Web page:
Studio Work

Tuesday, February 16, 2010 7:19 PM Posted by Hikari Studio

One of the areas of photography that I've been quite lucky in is having access to a large studio quite freely. I met a local photographer at my first season shooting at Edmonton Fashion Week who ended up teaching me quite a bit of what I employ today in general events and studio shooting.

Through that I've also gained a large amount of appreciation into the work that goes into bringing together a studio shoot successfully. Learning early on to network and keep contacts and then organize and bring all those people together -- from models, makeup artists, hair stylists, designers and assistants -- into a single shoot becomes an important asset. It also takes a lot of practice and patience as nothing ever goes according to plan. That's Murphy's Law for you I guess.

It's great to start easy, ask a friend to pose for you for some shots. Most certainly wont mind just helping out and they get some quality shots out of the deal for Facebook. Going from there you can ask friends who may be into hair styling or make up to perhaps help out. It's great to get the local community involved, friends who are trying to make it in their own business. It gives you a chance to practice shooting and you get the assistance of talent you may not normally have at your disposal. Through that your friends or contacts get a chance to get some free work for their portfolios that they can use to further their own pursuits.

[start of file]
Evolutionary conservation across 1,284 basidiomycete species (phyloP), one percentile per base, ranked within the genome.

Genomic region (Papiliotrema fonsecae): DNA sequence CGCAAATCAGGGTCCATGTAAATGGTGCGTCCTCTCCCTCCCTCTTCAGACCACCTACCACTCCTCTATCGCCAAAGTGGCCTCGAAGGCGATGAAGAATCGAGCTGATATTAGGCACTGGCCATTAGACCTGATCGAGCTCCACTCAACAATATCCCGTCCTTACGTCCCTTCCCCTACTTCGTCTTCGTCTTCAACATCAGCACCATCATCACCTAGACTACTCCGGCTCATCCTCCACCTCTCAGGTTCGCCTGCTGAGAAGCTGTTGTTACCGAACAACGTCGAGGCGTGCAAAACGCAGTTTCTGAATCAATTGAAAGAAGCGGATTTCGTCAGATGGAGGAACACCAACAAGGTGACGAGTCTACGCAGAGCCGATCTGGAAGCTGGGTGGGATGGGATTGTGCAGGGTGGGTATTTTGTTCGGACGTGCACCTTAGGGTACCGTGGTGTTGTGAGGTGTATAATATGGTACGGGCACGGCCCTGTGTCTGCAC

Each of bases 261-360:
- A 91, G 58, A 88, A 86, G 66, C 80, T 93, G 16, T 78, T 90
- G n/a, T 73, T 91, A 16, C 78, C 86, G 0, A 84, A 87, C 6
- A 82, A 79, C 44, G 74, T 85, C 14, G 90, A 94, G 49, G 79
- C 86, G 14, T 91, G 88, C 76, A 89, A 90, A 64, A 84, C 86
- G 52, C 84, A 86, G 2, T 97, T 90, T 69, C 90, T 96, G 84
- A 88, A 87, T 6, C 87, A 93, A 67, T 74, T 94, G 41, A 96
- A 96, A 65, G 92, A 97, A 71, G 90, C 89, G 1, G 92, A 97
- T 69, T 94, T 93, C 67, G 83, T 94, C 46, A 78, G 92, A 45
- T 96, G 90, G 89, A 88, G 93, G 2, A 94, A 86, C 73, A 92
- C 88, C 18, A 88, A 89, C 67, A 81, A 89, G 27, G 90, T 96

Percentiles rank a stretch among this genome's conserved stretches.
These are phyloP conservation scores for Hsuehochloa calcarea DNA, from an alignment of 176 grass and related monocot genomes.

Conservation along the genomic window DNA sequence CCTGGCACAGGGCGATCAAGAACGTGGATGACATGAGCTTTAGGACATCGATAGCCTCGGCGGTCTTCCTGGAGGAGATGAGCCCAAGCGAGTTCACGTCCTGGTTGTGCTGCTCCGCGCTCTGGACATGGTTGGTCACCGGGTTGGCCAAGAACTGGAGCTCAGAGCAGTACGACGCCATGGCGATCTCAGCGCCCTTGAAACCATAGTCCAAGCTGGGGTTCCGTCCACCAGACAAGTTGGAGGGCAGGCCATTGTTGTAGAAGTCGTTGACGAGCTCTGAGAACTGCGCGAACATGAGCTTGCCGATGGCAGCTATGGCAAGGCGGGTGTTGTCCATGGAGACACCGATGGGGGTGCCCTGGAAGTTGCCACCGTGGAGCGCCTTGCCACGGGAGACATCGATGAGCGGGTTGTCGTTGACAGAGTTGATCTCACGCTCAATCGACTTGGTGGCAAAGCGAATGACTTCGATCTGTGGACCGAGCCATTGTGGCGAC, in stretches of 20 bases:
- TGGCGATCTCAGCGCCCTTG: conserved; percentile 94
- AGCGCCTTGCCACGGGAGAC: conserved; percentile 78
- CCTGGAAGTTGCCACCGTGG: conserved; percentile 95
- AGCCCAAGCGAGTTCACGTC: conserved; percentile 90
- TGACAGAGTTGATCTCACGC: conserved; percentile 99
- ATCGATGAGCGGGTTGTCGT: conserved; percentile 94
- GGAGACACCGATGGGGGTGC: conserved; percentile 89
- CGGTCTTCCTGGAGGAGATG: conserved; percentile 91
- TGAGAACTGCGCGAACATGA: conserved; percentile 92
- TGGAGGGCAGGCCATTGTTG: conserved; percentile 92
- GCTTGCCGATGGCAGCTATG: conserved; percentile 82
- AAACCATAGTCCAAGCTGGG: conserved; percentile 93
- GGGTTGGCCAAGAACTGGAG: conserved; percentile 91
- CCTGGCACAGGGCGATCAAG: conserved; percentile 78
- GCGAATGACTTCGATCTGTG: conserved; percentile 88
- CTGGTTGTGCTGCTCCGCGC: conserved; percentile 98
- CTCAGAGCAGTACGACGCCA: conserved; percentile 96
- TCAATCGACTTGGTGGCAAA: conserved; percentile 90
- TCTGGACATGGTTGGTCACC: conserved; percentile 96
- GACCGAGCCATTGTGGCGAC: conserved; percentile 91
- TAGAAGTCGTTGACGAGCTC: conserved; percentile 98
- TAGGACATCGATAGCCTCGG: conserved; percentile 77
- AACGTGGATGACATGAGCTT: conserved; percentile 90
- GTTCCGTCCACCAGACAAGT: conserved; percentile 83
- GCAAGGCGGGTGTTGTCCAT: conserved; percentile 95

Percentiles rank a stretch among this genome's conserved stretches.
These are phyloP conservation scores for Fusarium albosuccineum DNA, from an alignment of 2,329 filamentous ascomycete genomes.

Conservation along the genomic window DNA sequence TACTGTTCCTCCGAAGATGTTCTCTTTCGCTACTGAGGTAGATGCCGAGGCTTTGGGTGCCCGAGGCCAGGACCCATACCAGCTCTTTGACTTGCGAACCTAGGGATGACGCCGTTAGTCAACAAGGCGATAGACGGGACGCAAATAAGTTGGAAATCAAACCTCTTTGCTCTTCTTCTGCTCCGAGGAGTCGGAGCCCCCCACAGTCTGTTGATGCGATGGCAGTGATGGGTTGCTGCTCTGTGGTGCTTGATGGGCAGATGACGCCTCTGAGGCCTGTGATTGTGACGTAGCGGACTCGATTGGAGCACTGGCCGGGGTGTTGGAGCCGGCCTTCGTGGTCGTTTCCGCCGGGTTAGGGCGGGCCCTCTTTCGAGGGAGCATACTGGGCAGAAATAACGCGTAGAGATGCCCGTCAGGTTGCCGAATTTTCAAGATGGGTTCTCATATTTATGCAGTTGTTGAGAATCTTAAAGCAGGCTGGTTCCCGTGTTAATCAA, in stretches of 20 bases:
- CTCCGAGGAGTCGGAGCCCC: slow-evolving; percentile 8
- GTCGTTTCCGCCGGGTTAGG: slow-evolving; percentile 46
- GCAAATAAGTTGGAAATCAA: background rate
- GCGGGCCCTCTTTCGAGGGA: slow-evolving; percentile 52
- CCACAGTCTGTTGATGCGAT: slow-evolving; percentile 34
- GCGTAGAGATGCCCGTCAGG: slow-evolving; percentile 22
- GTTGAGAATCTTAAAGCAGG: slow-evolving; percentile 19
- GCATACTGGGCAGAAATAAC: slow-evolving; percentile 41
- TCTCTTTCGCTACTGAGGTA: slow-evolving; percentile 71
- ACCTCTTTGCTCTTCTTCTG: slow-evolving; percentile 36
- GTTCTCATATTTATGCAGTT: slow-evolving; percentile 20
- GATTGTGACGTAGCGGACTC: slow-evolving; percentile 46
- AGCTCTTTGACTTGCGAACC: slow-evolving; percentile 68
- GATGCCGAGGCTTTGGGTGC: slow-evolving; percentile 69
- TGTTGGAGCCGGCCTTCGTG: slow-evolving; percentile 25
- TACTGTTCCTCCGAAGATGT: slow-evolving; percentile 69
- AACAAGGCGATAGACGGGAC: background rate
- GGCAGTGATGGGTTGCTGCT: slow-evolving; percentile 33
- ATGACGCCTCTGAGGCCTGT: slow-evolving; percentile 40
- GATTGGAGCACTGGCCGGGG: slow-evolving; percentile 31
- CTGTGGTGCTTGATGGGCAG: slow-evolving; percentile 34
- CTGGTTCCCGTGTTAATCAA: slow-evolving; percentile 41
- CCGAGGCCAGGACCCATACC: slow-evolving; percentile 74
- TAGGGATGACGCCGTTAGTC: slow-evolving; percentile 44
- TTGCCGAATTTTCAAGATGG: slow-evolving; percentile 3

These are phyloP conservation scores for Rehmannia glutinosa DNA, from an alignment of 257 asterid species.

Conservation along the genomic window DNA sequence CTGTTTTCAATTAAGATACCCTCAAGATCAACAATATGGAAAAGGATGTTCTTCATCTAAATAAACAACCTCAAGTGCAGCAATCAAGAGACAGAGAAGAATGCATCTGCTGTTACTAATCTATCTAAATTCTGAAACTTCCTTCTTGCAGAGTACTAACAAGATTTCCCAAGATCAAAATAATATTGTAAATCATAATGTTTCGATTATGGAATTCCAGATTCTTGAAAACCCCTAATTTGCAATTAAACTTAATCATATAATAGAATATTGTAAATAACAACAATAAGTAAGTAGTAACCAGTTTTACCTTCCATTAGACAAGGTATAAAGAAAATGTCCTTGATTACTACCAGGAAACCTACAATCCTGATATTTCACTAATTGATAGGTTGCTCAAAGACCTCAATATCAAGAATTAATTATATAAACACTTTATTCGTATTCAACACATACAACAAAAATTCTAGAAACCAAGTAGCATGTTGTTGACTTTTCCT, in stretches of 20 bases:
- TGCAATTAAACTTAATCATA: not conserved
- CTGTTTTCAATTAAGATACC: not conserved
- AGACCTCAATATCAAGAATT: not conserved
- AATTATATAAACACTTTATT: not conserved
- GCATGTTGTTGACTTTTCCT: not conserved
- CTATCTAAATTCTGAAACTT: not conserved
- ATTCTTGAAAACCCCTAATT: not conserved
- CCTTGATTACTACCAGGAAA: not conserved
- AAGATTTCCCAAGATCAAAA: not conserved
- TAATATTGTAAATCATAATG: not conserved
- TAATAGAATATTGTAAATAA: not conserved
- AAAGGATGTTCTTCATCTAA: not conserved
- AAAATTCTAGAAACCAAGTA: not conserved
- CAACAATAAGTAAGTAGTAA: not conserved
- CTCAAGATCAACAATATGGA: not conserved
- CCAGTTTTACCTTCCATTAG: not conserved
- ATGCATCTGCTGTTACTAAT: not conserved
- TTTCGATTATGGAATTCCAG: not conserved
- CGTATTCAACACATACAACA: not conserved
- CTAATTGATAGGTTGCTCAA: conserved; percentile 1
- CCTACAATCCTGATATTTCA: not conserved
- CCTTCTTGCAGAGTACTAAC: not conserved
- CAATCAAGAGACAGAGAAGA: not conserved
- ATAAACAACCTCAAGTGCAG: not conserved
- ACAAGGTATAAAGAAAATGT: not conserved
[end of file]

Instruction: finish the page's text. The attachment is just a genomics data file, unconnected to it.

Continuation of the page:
Through it all you build a network of friends and contacts that can not only help you in a pinch but recommend you to others bringing you more opportunities and business.

On that note, sometimes people get a few paid shots early on and end up convincing themselves they no longer need to do free shoots. While i'm not one to argue with somebody who flat out wants to pay me for my work I still try and take the time to do a few shoots i don't charge for.

It's good practice.
It allows you to create an opportunity you otherwise may not have.
It benefits both parties.
It's great for networking.

There's many other reasons for it. Don't discount free work, it pays for itself in the long run.

In any case, start of with the people you know and new opportunitys will come to you. Build up an arsenal of friends and contacts you can work with and trust and you'll get some amazing results with the help of others.

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